Tuesday, July 12, 2011

Roller life

With reference to: http://spectrum.ieee.org/automaton/robotics/robotics-software/042910-a-robot-that-balances-on-a-ball

It's hard to imagine a wheeled creature evolving. Scifi provides few examples, I believe David Brin touched on it (along with some very intriguing waxy-toroid creatures).

Let's imagine a Rolla bird. It is flightless but egg-laying, with thick fluffy feathers. The baby Rolla hatches in late Spring, as the first rays of sun strike its icy habitat and begin the thaw. It immediately lays an egg (unfertilised), half the size of the bird itself, and makes its first attempts at balance. As the thin snows clear, revealing the smooth glacier ice formed over polar volcano flows, movement becomes easier.

The Rolla sets out with its siblings in search of food. A pygymy spruce local to the area offers up pine nuts, just within reach of the infants. The pine nuts are difficult to digest for the small stomach of the baby bird and a substantial part is injected into the egg under its feet.

As the Rolla matures, this contribution is enhanced with additional enzymes and organisms. A nucleus forms within the mass of waste which becomes like a second stomach. The hardest parts, mostly bits of cone, are pumped outwards through a constantly extending network of cracks to expand and reinforce the egg. Softer parts which still carry nutrition are retained in the centre.

After a couple of months the Rolla has reached adulthood and migrates in search of a mate. Rollas are hermaphroditic and exchange ova while still upright. The foreign ova, injected into the egg, is fertilised by the DNA therein and begins to divide. The by-now thoroughly decayed soft food waste is consumed to fuel the growth.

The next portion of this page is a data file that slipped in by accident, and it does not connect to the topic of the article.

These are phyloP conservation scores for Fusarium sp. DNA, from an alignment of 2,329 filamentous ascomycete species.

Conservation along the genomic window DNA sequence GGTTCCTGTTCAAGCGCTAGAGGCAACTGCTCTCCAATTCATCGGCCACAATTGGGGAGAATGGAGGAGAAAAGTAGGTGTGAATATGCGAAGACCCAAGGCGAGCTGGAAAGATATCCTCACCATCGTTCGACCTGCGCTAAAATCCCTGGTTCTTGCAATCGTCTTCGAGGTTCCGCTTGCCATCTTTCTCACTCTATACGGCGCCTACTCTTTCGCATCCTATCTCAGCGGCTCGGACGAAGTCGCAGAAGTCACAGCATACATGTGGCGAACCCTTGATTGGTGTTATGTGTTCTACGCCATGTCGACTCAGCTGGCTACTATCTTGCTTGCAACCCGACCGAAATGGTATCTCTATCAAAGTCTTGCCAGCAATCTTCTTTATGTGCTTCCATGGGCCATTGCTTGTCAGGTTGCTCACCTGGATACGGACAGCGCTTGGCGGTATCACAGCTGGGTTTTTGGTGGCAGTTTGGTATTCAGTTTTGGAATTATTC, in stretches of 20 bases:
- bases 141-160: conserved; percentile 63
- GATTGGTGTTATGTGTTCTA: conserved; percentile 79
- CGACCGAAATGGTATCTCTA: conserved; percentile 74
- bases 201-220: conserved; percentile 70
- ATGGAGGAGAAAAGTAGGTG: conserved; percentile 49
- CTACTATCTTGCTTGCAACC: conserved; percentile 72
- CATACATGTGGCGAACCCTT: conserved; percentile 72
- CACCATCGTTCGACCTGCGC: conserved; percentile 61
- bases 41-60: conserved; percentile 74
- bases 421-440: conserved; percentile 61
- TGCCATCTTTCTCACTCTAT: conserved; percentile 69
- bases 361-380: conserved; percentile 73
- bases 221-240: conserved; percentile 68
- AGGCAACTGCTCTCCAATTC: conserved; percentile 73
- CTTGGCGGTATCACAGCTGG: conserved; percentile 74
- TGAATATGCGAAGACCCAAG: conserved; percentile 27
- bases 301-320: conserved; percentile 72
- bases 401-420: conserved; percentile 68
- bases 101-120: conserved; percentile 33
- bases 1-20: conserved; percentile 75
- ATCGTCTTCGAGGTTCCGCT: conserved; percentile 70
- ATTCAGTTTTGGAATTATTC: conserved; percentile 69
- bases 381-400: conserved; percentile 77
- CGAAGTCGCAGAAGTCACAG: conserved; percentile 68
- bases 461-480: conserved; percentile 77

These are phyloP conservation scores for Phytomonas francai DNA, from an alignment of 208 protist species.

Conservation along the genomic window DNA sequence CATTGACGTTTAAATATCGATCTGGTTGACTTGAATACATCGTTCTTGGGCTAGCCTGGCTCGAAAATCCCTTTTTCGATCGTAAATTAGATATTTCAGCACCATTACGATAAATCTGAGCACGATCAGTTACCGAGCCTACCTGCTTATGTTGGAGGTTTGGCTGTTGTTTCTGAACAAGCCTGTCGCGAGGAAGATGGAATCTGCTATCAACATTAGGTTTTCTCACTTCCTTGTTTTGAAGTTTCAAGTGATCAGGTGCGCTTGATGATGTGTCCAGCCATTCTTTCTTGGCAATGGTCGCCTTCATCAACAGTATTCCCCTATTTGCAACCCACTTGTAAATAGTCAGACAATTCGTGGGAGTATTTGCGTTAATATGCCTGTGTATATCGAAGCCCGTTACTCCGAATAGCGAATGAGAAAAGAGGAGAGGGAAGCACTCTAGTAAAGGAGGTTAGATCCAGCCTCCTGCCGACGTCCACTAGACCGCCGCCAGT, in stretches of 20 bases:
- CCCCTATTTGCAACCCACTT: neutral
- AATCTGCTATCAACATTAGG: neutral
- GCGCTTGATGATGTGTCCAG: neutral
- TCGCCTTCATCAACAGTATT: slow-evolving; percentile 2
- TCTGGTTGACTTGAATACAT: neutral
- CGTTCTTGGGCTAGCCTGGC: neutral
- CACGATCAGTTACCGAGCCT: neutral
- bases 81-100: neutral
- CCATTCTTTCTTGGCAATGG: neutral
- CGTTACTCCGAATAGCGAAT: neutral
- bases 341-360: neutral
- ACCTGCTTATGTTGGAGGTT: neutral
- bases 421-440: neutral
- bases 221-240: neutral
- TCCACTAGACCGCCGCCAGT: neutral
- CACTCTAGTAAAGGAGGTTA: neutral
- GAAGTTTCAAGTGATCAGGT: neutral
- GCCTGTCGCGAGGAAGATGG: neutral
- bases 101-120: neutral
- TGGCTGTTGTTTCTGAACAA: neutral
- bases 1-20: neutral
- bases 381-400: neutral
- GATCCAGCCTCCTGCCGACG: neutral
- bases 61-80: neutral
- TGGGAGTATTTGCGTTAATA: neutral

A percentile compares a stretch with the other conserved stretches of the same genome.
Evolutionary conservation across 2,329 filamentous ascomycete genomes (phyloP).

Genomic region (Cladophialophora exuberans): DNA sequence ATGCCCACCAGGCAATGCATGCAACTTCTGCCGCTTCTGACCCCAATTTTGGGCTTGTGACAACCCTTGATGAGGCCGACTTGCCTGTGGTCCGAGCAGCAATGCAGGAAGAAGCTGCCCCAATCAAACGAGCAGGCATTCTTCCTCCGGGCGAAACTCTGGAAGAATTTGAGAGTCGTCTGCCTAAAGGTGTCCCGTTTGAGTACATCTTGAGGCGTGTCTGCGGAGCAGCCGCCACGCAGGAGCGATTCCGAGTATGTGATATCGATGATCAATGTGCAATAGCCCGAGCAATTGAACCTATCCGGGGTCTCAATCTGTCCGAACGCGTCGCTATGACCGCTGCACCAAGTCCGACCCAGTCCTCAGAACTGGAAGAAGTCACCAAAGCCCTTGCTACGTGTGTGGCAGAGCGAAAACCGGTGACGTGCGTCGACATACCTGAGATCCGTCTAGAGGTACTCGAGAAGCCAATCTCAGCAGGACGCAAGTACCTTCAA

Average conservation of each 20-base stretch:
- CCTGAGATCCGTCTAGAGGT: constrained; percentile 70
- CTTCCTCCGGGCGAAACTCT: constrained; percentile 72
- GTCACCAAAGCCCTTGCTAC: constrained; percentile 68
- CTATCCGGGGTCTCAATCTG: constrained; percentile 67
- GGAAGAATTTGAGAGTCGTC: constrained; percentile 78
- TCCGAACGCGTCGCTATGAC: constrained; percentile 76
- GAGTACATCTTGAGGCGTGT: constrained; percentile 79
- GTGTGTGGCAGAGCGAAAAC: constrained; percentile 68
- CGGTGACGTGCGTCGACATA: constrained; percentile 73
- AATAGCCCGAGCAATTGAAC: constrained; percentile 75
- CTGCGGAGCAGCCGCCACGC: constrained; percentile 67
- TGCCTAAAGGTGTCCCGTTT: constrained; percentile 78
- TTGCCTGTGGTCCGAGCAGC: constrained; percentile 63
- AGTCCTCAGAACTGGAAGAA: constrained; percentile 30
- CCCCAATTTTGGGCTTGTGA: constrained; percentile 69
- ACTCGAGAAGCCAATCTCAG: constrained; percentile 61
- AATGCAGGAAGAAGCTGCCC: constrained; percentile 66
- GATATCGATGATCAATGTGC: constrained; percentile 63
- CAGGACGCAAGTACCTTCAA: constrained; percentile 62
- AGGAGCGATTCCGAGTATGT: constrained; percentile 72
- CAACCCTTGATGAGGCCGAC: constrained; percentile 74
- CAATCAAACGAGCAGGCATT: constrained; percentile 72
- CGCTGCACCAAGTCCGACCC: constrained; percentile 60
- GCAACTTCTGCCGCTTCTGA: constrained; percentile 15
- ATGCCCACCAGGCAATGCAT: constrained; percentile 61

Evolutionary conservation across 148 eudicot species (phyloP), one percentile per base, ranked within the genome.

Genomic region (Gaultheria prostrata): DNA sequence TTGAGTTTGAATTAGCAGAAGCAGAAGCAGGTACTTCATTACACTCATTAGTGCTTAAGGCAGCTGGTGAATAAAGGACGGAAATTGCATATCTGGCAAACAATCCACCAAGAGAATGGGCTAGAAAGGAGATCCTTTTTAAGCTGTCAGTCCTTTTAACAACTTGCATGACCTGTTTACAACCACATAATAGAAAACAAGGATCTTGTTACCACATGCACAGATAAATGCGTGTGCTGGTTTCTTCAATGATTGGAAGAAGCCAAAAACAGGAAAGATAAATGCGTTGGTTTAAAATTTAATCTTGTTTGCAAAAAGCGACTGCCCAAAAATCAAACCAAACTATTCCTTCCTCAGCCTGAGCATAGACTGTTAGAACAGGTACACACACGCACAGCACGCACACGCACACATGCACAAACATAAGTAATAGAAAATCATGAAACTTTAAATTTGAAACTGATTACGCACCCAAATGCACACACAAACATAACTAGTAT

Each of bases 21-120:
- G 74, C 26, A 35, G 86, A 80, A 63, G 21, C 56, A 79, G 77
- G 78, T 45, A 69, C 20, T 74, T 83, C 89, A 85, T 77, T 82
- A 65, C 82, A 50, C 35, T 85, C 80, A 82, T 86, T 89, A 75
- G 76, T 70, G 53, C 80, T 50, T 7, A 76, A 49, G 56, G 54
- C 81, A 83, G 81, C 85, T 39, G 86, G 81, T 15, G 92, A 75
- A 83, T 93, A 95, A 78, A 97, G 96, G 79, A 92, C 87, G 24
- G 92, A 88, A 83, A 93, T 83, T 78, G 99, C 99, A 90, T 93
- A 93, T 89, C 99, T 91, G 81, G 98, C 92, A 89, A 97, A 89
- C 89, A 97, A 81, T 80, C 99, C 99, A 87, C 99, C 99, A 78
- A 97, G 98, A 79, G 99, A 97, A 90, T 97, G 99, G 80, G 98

No more than a month after conception, the adult Rolla bird lies down for the first and final time. Its frantic summer of feeding is over and winter stands in the wings like Death, beyond survival. As the days draw in, the adult dies and the egg is slowly buried in the snows. The thick outer shell and battery of nutrition will sustain it until the land is inhabitable once again, and this most independent of birds will hatch again.


I tried to introduce a couple of evolutionary triggers - a low-hanging food source and a killer winter not even a penguin could survive. The glacier ice is an attempt to explain WTF the place is flat enough for a wheel to work. It's still not the most probable of creatures but not entirely beyond imagination I hope!

The parent who dies before the child is born is rather compelling. Every year a new generation would be totally alone. It'd be interesting to extend this to a small planet, with an extremely long year and a civilizing race. Born in the snowy tropics, slowly migrating to the poles as the equator becomes uninhabitable then back again to breed and die. Each generation would discover the artefacts of the last as if a foreign people. The standard tradition vs discovery dichotomy would have to be reexamined when 'tradition' (IE following the example of prior generations) requires discovery. And of course there is a great, unavoidable extinction every generation.

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